Garcia v. Regis Corporation

Filing 78

ORDER granting in part and denying in part 60 Motion for Judgment on the Pleadings. Signed by Judge David G Campbell on 11/23/2010.(NVO)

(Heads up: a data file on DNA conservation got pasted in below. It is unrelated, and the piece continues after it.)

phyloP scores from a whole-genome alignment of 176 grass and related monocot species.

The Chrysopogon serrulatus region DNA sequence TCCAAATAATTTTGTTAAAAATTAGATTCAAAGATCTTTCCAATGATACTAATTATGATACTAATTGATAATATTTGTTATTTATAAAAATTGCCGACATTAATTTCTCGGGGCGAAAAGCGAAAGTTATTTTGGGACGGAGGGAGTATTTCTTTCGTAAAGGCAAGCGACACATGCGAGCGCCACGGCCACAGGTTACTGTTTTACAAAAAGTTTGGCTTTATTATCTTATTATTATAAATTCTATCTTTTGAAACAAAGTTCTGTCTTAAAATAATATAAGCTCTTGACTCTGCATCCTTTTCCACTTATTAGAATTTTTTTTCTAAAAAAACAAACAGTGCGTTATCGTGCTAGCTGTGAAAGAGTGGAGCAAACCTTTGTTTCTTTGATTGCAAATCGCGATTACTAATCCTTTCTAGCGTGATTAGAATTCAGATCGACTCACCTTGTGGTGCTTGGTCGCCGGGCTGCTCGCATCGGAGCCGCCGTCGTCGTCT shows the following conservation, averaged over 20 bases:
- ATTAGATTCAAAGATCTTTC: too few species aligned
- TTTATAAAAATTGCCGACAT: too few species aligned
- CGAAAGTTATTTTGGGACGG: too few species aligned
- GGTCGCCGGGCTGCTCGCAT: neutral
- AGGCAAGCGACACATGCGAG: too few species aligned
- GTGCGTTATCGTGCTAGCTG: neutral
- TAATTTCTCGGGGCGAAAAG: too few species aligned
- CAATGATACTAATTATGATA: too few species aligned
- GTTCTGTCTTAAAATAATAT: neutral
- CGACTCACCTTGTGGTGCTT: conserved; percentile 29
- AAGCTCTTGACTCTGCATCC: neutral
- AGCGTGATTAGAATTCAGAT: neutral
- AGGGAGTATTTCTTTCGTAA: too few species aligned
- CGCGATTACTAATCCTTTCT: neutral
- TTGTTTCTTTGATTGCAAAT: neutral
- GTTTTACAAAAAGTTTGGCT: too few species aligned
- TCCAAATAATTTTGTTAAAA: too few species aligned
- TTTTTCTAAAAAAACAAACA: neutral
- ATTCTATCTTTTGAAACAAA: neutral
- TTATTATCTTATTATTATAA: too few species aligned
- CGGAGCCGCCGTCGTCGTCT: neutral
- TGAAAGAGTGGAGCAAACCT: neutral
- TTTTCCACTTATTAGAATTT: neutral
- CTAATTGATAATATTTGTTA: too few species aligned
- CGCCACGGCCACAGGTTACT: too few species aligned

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Garcia v. Regis Corporation, et al Doc. 78 1 2 3 4 5 6 7 8 9 10 11 12 13 14 15 16 17 18 19 20 21 22 23 24 25 26 27 28 WO IN THE UNITED STATES DISTRICT COURT FOR THE DISTRICT OF ARIZONA Lorrie A. Garcia, Plaintiff, vs. Regis Corporation, a Minnesota Corporation d/b/a Cost Cutters Family Hair; et al., Defendants. ) ) ) ) ) ) ) ) ) ) ) ) ) No. CV09-1282-PHX-DGC ORDER Defendant Regis Corporation moves for judgment on the pleadings on part of Plaintiff's claims and requests attorneys' fees. Doc. 60. The motion is fully briefed (Docs. 60, 65, 69) and the parties have not requested oral argument. For the reasons that follow, the Court will grant in part and deny in part Defendant's motion. A. Background. On June 15, 2009, Plaintiff filed a complaint that alleged two causes of action: violation of the Americans with Disabilities Act ("ADA") and violation of the Arizona Civil Rights Act ("ACRA"). Doc. 1. In the first count the complaint alleges, inter alia, that Defendant demoted Plaintiff upon learning of her disability, failed to engage Plaintiff in determining reasonable accommodations, and subjected Plaintiff to unlawful harassment and unequal treatment from supervisors, thereby creating a hostile work environment in violation of the ADA. Id. at 4-5. The second count incorporates the prior allegations and further 1 2 3 4 5 6 7 8 9 10 11 12 13 14 15 16 17 18 19 20 21 22 23 24 25 26 27 28 states that Defendant retaliated against Plaintiff in response to her complaints to the Arizona Attorney General's office ("AAG"). Id. at 5. The following key dates and events are alleged in the complaint or in Plaintiff's response to Defendant's motion. On May 6, 2003, Plaintiff suffered an injury to her right shoulder in the scope of employment. The injury was later deemed by the Arizona Industrial Commission to be a permanent partial disability. Id. at 3. In June 2004, while on medical leave, Plaintiff was demoted. Doc. 65 at 2; Doc. 1 at 4. In August 2007, Plaintiff transferred to another of Defendant's store locations, and following that transfer was allegedly subjected to unequal terms and conditions of employment. Doc. 1 at 4. On July 14, 2008, Plaintiff filed a discrimination charge against Defendant with the AAG. Id. On April 8, 2009, Plaintiff resigned, and on April 10, 2009, the AAG issued Plaintiff a right-to-sue letter. Id. On June 15, 2009, Plaintiff filed the present action. Defendant seeks to dismiss Plaintiff's ADA claim "to the extent it is based on events that occurred prior to September 18, 2007" and the ACRA claim "to the extent it is based on events that occurred prior to January 16, 2008." Doc. 60 at 1 (emphasis in original). Defendant asserts that the discrete acts of discrimination occurring prior to these dates are time-barred. Id. Defendant does not make a Rule 8 argument. See Doc. 60. Plaintiff responds by arguing that her claims are not time-barred because the acts were part of a hostile work environment. Doc. 65. B. Discussion. A motion for judgment on the pleadings pursuant to Rule 12(c) "is properly granted when, taking all the allegations in the non-moving party's pleadings as true, the moving party is entitled to judgment as a matter of law." Fajardo v. County of L.A., 179 F.3d 698, 699 (9th Cir. 1998); see Elvig v. Calvin Presbyterian Church, 375 F.3d 951, 955 (9th Cir. 2004) (stating that in ruling on a Rule 12(c) motion the court must accept as true all allegations in the plaintiff's complaint and treat as false the allegations in the defendant's answer that contradict the plaintiff's allegations). In other words, dismissal pursuant to Rule 12(c) is inappropriate if the facts as pled would entitle the plaintiff to a remedy. Merchants Home -2- 1 2 3 4 5 6 7 8 9 10 11 12 13 14 15 16 17 18 19 20 21 22 23 24 25 26 27 28 Delivery Serv., Inc. v. Hall & Co., 50 F.3d 1486, 1488 (9th Cir. 1995). In deciding a motion for judgment on the pleadings, the Court cannot consider evidence outside the pleadings unless the Court treats the motion as one for summary judgment. Fed. R. Civ. P. 12(c). The Court will decide this motion strictly on the pleadings.1 Defendant does not dispute that the United States Supreme Court decision Nat'l R.R. Passenger Corp. v. Morgan, 536 U.S. 101 (2002), is controlling. Morgan, a Title VII case involving racial discrimination, held the following: We hold that the statute precludes recovery for discrete acts of discrimination or retaliation that occur outside the statutory time period. We also hold that consideration of the entire scope of a hostile work environment claim, including behavior alleged outside the statutory time period, is permissible for the purposes of assessing liability, so long as an act contributing to that hostile environment takes place within the statutory time period. 536 U.S. at 105. Although the Court's opinion later differentiated between claims for discrete acts of discrimination and claims for a hostile work environment, the opinion did not preclude discrete acts from being alleged as part of a hostile work environment claim, so long as they truly are part of the claim. E.g., id. at 118 ("[t]he statute does not separate individual acts that are part of the hostile environment claim from the whole for the purposes of timely filing and liability"); see also id. at 125 (O'Connor, J. dissenting) (dissent noting that "[u]nder the Court's approach, such an employee may . . . sleep on his or her rights for a decade, bringing suit only in year 11 based in part on actions for which a charge could, and should, have been filed many years previously in accordance with the statutory mandate"). Plaintiff asserts that her ADA claim is a hostile work environment claim. Doc. 65 at 5. Her complaint states that Plaintiff was subjected to harassment that "resulted in a hostile work environment." Doc. 5 32. Although Plaintiff's claim also alleges that she was demoted after Defendant learned of her disability (Id. 29), Morgan does not preclude In its reply, Defendant moves to strike the exhibits included with Plaintiff's response, as well as facts stated by Plaintiff without a citation. Doc. 69 at 4. Because the Court decides this motion strictly on the pleadings and without reference to those facts, Defendant's request is denied as moot. -3- 1 1 2 3 4 5 6 7 8 9 10 11 12 13 14 15 16 17 18 19 20 21 22 23 24 25 26 27 28 discrete acts from being part of a hostile work environment claim so long as they are truly part of that single discrimination claim. The complaint expressly alleges a violation of the ADA only after reciting the different constituent acts of the claim, of which the demotion was part. Id. 32. Plaintiff is entitled to the opportunity to make the showing of a hostile work environment, but will be required under Morgan to prove that the alleged acts were part of a hostile work environment and that at least one of the acts is not time-barred. Morgan, 536 U.S. at 105. The Court will not dismiss Plaintiff's ADA hostile environment claim. With regard to Plaintiff's ACRA claim, Defendant cites Ornelas v. Scoa Indus., 587 P.2d 266 (Ariz. App. 1978), for the proposition that claims for discrete acts are timebarred if not brought in compliance with ACRA's statute of limitations period. Doc. 60 at 4-5. Plaintiff responds by asserting that her ACRA claim is a hostile work environment claim and that, after Morgan, ACRA allows such a claim to include events that occurred outside the limitations period. Doc. 65 at 8-9. Relying on Kyles v. Contractors/Engineers Supply, Inc., 949 P.2d 63 (Ariz. App. 1997), Plaintiff argues that absent precedent to the contrary, Arizona courts' interpretation of ACRA tracks federal Title VII law. Doc. 65 at 8-9. Because Morgan permitted discrete acts that are otherwise time-barred to be considered in a hostile work environment claim, Plaintiff reasons, ACRA does as well. Id. Defendant does not address this argument in its reply brief. See Doc. 69. The fatal flaw in Plaintiff's argument is that her complaint does not allege a hostile work environment in count two, the ACRA count. Doc. 1 34-37. Instead, the complaint itemizes each discrete act as a separate violation of ACRA. Id. Although the count does incorporate by reference allegations made under the previous count, Plaintiff's hostile work environment language was couched as specifically violating the ADA. Id. 32 ("Plaintiff Garcia was subjected to unlawful harassment and unequal treatment by her supervisors which resulted in a hostile work environment and a tangible employment action pursuant to the ADA."). The Court cannot interpret this language as automatically alleging a hostile work environment under ACRA. Under Morgan, discrete discrimination claims that are timebarred are not saved by the fact that other non-barred claims are also alleged. Morgan, 536 -4- 1 2 3 4 5 6 7 8 9 10 11 12 13 14 15 16 17 18 19 20 21 22 23 24 25 26 27 28 U.S. at 105. Moreover, under Ornelas, if an ACRA claim is time-barred, a court does not have jurisdiction over the claim. Ornelas, 587 P.2d at 266. Accordingly, the Court will dismiss those ACRA claims for discrete discrimination that occurred before January 16, 2008. The Court will deny Defendant's request for attorneys' fees. Defendant's motion has not terminated this case. Any request for attorneys' fees is best considered after the entire case has been resolved. IT IS ORDERED that Defendant's motion for judgment on the pleadings (Doc. 60) is granted in part and denied in part as stated above. DATED this 23rd day of November, 2010. -5-